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  1. I think to be honest it's a hang over from the old SEGA of America spawned Western Sonic canon. You have to remember that back then, most people didn't even realise that there was a plot outside of the Planet Mobius based Western version; the internet wasn't really a thing and thus the original Japanese plots simply weren't well known - I myself was a huge Sonic fan in the early to mid 90s and I had no clue then that such a thing even existed. The fact that pretty much every other Western Sonic continuity -animated, comic and print - had a variation of Mobius solidified this even more. For people growing up in this context, their long-seated original experience of Sonic's plot was of him living on a fantastic other planet populated by animal people, with Eggman the only human due to him being an interloper from another dimension/planet, and so from their perspective, Sonic seemingly suddenly being based on Earth in Sonic Adventure was completely out of left field and akin to a soft reboot. While the advent of the internet meant that most fans would discover the background behind it all and the fact that the Japanese plot was the original iteration of Sonic, there will still be those who simply preferred the old Western Sonic concept as that was the version of Sonic they grew up with, and are thus somewhat resistant to the Earth-based storylines.
  2. Oh absolutely - I was just suggesting to Splash that in the human-free world he was proposing, the anomalous appearance of a lone human scientist could be easily explained in this manner; at least two official Sonic continuities do in fact use this explanation for Robotnik's appearance on the planet Mobius.
  3. Just have him be an interloper - a mad scientist from another planet/dimension that somehow got stranded on Sonic's world; it also fits nicely with the original games environmental theme of technology vs nature, with someone outside of the natural balance coming in and trying to upset it.
  4. I don't think there's ever been an in-universe explanation given - it seems that's just the name they chose for their detective agency for some reason.
  5. Eggman does seem to have a ludicrously fast construction capability; from multiple space stations, to the Egg Fleet, to Eggman Land, or his Interstellar Amusement Park (which involved terraforming multiple planetoids), Eggman has always seemed to churn out factories, bases and machines at an unfeasibly high rate. One does wonder though why he would waste so many resources on an Amusement Park on an island no-one even knows exist - perhaps Eggman intended it to be Eggman Land once the Death Egg conquered the world?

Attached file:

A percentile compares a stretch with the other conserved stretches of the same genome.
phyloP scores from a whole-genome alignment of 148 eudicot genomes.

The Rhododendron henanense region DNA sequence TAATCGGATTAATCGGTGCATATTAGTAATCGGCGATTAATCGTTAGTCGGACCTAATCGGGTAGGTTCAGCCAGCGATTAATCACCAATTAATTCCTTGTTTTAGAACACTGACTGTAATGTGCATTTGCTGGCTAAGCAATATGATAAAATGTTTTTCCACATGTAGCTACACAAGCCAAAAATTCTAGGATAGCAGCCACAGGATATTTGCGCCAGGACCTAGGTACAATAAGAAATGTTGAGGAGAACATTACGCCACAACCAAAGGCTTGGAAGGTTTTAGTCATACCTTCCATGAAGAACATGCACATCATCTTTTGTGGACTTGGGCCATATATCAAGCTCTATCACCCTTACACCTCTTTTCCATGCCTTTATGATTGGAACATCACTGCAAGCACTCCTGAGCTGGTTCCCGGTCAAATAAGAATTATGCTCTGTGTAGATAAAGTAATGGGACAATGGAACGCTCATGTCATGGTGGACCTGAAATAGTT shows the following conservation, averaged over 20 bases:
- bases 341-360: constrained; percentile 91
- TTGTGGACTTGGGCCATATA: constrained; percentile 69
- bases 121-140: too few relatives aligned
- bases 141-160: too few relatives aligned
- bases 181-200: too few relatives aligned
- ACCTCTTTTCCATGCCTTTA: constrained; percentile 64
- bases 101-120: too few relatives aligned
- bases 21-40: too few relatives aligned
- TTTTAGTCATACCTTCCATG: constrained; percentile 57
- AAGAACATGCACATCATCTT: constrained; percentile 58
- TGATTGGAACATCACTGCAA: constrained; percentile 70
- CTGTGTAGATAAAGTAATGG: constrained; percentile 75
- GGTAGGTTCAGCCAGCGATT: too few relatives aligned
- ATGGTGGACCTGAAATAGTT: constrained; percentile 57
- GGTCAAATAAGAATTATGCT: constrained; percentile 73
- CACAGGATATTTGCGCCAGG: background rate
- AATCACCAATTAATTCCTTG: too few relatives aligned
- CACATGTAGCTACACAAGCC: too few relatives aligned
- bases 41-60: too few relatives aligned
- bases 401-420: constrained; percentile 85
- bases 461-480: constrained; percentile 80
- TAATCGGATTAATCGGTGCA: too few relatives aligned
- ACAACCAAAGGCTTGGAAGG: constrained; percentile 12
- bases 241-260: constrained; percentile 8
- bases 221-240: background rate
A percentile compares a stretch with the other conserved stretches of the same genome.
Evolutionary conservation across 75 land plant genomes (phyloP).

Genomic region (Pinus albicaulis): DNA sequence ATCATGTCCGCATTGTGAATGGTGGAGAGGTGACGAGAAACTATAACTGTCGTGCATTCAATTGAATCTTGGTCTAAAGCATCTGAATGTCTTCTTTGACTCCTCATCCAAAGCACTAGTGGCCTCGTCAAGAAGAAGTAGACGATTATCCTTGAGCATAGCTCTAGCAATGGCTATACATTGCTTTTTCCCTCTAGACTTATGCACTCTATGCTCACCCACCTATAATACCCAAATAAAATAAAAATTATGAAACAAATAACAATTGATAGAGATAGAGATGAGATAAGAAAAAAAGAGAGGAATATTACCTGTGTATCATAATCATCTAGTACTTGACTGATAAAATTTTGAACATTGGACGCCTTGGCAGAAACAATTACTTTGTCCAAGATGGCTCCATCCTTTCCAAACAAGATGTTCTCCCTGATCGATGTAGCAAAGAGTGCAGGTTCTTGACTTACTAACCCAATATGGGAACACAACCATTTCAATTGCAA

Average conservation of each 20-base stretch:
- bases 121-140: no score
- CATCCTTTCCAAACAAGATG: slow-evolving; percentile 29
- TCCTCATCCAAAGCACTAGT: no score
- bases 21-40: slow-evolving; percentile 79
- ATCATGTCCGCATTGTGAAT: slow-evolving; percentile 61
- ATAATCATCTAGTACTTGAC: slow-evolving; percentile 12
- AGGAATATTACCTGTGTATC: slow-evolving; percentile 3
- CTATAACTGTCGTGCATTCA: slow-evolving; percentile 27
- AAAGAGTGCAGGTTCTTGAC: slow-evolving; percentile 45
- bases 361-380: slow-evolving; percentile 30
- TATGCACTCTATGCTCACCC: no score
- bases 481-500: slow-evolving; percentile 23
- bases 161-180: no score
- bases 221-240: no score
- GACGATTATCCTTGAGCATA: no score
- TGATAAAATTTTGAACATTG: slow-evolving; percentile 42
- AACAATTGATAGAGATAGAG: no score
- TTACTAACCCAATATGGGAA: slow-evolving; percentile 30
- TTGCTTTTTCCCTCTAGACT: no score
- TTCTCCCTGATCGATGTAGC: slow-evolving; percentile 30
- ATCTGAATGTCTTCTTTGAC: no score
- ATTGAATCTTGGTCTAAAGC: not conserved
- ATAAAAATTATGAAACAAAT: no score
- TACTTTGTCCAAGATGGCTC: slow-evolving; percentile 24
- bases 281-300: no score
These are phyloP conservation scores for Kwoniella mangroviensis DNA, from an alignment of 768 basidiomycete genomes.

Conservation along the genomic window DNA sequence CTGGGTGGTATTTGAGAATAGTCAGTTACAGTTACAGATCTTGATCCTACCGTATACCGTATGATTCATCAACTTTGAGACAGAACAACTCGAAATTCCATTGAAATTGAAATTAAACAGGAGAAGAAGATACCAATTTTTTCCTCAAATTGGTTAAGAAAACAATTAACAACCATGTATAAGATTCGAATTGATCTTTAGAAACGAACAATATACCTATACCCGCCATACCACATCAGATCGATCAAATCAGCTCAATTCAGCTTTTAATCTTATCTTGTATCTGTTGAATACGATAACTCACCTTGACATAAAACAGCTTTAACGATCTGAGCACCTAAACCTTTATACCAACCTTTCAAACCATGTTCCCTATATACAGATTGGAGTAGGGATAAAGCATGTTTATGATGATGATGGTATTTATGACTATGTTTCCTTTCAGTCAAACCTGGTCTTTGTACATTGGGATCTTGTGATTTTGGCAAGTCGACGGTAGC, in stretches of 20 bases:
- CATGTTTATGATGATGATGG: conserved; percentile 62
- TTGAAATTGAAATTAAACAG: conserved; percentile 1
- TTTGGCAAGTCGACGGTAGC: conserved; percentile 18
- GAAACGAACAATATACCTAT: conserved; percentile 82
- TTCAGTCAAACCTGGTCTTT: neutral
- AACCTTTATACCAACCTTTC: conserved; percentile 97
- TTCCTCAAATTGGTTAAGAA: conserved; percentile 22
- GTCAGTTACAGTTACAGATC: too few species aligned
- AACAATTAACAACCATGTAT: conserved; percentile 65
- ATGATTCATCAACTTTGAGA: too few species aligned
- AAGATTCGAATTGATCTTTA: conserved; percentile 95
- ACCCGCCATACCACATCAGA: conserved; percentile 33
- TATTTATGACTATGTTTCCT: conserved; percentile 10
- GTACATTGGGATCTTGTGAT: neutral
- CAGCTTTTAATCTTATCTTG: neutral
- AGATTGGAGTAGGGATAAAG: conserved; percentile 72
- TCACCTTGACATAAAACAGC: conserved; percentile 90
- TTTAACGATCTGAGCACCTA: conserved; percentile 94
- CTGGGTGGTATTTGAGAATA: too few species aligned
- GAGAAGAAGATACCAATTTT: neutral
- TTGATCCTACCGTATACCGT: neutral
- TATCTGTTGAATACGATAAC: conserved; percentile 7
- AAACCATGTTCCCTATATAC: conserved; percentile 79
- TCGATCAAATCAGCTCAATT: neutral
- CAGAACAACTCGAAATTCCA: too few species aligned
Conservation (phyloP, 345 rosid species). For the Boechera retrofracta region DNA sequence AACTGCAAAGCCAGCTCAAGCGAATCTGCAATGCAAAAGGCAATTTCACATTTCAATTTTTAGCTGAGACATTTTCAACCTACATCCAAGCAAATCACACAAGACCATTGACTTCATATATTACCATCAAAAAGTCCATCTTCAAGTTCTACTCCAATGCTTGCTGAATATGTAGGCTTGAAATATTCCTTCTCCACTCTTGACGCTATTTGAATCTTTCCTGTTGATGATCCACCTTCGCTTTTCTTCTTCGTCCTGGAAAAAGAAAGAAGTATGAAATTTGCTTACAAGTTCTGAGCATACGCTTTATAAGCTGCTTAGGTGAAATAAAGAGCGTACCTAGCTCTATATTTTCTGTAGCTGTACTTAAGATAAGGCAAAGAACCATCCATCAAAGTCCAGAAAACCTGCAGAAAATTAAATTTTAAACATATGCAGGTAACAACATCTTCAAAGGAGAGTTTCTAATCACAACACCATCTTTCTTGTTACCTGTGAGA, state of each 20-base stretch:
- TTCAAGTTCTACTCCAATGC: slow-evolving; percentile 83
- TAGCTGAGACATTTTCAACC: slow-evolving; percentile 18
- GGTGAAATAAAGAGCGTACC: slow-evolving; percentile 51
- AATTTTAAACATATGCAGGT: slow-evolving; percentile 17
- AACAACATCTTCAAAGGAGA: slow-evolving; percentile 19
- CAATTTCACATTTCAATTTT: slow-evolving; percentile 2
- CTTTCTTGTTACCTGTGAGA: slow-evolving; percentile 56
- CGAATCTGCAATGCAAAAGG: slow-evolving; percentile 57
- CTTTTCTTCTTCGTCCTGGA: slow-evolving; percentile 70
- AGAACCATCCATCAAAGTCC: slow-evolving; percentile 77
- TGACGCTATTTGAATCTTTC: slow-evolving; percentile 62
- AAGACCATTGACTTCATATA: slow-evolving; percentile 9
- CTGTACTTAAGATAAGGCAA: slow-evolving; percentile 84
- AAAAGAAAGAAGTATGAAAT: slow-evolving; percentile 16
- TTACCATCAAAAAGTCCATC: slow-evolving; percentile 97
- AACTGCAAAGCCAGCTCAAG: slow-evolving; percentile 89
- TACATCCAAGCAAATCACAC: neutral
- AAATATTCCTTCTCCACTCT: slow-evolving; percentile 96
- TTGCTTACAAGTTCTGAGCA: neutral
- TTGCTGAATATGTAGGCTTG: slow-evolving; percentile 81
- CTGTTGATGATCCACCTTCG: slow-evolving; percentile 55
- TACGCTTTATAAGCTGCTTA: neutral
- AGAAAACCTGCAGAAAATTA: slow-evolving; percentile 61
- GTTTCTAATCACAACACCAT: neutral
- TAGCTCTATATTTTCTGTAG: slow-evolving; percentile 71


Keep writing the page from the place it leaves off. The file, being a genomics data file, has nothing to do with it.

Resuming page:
6. The main reason for keeping him alive is the morality of not executing Mr Tinker, who is essentially an entirely different benevolent personality, along with Sonic's reservations regarding killing a helpless being in cold blood, in contrast to Shadow's 'the ends justifies the means' black and white viewpoint. While Shadow killing Mr Tinker would have prevented the Metal Virus crisis.... so would Sonic snapping Eggman's neck while Eggman was standing around at the end of Sonic Adventure 2, or when he was vulnerable at the end of Sonic Heroes, or any other time Eggman was helpless, yet based on the games Sonic clearly would never do that. I'd argue therefore that Sonic's decision to spare Mr Tinker (albeit under watch) was in keeping with how he had dealt with Eggman previously. His decision to reactivate and let Metal Sonic run free however....
  7. The Nocturnus are alive, but they're currently locked in a war with the other Twilight Cage denizens, as per the last things we see of them in the game - until they resolve that conflict, they are unlikely to be able to turn their attention to more warp-belt incursions back into the real universe, and the longer the conflict takes, the less likely they are to return in any appreciable time frame due to the Twilight Cage's time dilation.
  8. Because of the Twilight Cage's time dilation, they're still not much further on from where the end of the game left them; if their war with the other Twilight Cage denizens takes longer than a week of their time, they won't be seen for decades or even centuries in the real universe.
  9. Er... while obviously everyone has different tolerances for things, would you really call the extremely mild action sequences of the characters punching robots and vice versa a 'mindless bloodbath' or a significantly dark theme? I mean....it's not exactly Reservoir Dogs, is it?